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Well, yes.OK, given that the posts before yours had explained how you could calculate the forces if you knew the stopping distance, how did you conclude that " you need to know the stopping distance in order to calculate the stopping distance"?Nobody had said anything about how " to calculate the stopping distance".
Thanks for your reply. Please bear with me, my brain (never very bright) came into existence during the war, it's now even more feeble!
I understand that given the stopping distance you can calculate the force required to decelerate the falling weight. Syphrum gave an example where the stopping distance is one mm, but surely this distance depends on the characteristics of the materials absorbing the impact? The force on a concrete floor would be much greater than on say a rubber floor, because the stopping distance (on rubber) would be much greater. Perhaps I am asking, "how do you know the stopping distance?"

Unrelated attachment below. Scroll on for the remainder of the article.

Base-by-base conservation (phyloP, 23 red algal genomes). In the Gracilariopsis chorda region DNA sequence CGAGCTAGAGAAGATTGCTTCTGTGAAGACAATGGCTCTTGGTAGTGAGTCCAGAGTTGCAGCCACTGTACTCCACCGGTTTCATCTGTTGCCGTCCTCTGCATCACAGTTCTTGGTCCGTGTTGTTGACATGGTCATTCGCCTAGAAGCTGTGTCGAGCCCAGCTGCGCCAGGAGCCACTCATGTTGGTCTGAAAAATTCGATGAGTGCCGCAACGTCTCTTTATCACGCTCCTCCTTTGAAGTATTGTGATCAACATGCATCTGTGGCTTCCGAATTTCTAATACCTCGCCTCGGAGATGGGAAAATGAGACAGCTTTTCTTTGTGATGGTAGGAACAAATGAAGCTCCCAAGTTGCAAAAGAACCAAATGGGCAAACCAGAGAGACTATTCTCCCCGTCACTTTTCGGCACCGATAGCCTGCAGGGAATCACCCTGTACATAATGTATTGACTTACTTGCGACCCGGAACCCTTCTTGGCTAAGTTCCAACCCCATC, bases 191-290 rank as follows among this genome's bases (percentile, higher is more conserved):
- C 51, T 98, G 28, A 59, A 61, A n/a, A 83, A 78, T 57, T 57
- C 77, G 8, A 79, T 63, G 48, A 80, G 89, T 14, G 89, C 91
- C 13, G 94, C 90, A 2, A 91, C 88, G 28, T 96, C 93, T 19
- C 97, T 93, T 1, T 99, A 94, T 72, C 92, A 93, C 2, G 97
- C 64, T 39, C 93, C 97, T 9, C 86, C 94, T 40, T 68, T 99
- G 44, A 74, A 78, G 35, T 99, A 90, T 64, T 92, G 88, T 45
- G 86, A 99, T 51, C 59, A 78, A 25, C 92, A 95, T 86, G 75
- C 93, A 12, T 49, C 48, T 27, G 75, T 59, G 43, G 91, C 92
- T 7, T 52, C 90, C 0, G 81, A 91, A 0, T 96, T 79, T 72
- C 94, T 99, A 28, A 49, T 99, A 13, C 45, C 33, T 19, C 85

Again, thanks for your reply. Perhaps I should have said the "load per unit area is 1/10...." I seem to remember, when working in design of warehouse vehicles, that floor loadings were based on this sort of measurement.Floor loadings are complicated.
Essentially anything other than sand, glass, and concrete can be considered flammable under these situations.and even they react...
Atoms bouncing off each other collapses their waves.That doesn't even parse.
And if there are outbreaks in some areas hopefully, the experience there will influence other areas to get vaccination rates up to the minimum levels.It hasn't yet...
we can try to prevent spread through schools - for example, by requiring vaccination before kids go to school or pre-schoolI rather like the meme that says "If my kid can't take nuts to school, your kid shouldn't be allowed to take measles".